“I expect it is unusual for pilots who have been recommended to apply to 617 to request an interview, sir.”
“Unusual, yes, but sensible, nevertheless. I gather you have some reservations about joining us?”
“Do you want to expand on that?”
“617 is rightly viewed as an elite unit, sir. Your aircrew are all of the highest quality, and the vast majority have proven this not just in training but on many operations. I don’t believe that I have skills that exceed those of experienced replacement pilots you could recruit from any active squadron.”
“Skills? Probably not. But that’s not the only thing that counts. Many pilots with other units have already developed a fixed mind-set. They think they know it all. Pilots straight out of training are more open-minded. The fact is 617 needs fresh blood. That’s why I’m here, and it’s why I want a few crews straight out of training. I’m also looking for airmen untainted by cynicism, men who’ll bring enthusiasm to the job.”
“Pilot Officer Forrester and his men will certainly do that. And, I admit, my own crew were very excited to hear of this opportunity and keen to join. Unanimously, I might add.” Moran admitted. “But in my opinion, sir, they are over-estimating their capabilities. We are simply too inexperienced to face the demands placed on members of 617 Squadron. We would be a weak link in the chain, detracting from the strength of the squadron as a whole.”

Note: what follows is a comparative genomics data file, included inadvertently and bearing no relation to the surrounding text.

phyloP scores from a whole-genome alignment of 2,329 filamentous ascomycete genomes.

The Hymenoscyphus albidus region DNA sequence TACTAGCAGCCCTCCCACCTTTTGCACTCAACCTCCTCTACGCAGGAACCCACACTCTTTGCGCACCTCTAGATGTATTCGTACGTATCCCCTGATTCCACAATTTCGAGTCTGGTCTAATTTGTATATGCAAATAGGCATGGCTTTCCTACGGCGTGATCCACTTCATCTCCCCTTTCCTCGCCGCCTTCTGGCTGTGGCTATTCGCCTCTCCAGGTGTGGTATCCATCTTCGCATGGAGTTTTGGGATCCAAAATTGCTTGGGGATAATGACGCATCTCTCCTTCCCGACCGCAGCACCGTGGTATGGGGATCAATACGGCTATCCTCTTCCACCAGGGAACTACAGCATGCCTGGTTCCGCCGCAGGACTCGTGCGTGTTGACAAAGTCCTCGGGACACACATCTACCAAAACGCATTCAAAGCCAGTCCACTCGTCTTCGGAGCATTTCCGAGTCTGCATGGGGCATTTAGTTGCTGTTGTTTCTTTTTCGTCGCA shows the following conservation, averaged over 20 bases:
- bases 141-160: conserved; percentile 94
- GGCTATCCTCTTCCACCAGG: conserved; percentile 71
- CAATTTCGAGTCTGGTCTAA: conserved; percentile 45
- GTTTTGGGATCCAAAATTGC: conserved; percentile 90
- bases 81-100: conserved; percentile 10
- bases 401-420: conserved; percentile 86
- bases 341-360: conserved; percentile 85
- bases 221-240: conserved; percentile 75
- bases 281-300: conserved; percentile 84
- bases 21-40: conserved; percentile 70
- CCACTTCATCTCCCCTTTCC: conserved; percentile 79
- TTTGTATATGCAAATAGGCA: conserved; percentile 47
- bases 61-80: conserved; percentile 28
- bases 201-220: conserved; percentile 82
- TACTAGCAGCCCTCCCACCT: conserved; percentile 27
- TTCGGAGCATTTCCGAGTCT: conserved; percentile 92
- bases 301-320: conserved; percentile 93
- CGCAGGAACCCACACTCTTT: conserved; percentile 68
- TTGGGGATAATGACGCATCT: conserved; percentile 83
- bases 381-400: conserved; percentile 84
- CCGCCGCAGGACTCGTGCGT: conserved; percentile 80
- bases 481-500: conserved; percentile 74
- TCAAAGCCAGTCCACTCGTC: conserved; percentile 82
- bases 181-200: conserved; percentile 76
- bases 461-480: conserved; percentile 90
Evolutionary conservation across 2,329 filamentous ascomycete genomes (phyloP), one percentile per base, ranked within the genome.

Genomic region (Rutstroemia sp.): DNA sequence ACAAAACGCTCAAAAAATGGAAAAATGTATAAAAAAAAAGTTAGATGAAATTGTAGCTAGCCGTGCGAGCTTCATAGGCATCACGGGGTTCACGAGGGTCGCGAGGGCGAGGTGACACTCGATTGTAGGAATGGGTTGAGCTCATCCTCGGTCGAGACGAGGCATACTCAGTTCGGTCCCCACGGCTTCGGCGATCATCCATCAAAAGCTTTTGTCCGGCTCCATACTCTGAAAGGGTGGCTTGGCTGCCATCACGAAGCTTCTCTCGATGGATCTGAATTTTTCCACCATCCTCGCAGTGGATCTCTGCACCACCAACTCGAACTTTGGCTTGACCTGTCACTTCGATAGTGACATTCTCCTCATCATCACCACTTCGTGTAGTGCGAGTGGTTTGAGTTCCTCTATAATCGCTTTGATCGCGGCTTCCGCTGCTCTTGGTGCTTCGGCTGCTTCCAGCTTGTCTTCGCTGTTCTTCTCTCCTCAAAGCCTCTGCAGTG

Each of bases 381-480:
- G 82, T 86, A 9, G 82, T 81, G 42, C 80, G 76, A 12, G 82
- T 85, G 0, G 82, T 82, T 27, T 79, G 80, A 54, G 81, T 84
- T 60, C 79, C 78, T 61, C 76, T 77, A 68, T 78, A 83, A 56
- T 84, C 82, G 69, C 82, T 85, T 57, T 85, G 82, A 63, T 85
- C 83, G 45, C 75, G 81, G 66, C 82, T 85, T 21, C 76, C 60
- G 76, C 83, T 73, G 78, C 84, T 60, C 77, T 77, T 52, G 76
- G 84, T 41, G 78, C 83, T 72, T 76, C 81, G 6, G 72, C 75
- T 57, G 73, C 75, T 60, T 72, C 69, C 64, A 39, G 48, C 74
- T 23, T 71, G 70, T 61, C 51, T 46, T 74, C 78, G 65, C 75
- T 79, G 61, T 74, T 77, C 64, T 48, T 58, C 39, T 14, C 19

Fauquier’s eyes focused on him intently trying to see beyond his words. “The WingCo at Syerston mentioned that you were modest and told me you questioned whether you would fit in. That is to your credit, but I think your doubts are misplaced. First of all, we train our sprog crews very carefully before we take them along on operations. Every new pilot — regardless of where he comes from or how many flying hours or sorties he’s flown elsewhere — flies Second Dickie with me personally before he takes his own crew on an op. That’s why my Lancaster is still fitted with two sets of controls. Furthermore, we don’t only fly against the high-profile targets that get attention in the papers. We do many routine ops, mostly marking and illuminating for Main Force. In short, you’d have plenty of opportunity to gain experience and confidence before tackling something dicier. That said, it’s not strictly true about you being so inexperienced, is it?”
Damn, Kit thought, he’s pulled my personnel files. Not one of the COs at the training units had bothered to do that. Kit answered cautiously, “I’ve never commanded a Lancaster on operations, sir.”
“No, but you’ve flown 36 complete ops, and you’re wearing the DFM,” Fauquier countered. “Furthermore, assessments of your flying have gone from ‘average’ in advanced flight training to ‘exceptional’ at the HCU. You were chosen by the Lancaster Finishing School to apply. That says to me that you continue to learn while many others who have learned to fly easier and faster have plateaued. That’s what makes me believe you have the potential to be a valuable member of this squadron.”
“Thank you, sir. But, as you mentioned a moment ago, fitting into a squadron isn’t all about flying skills. It also has to do with sharing attitudes. Every squadron has its own character and ethos. I think you’ll agree that 617 Squadron has a markedly different character from the squadrons of Main Force or even the Pathfinders?”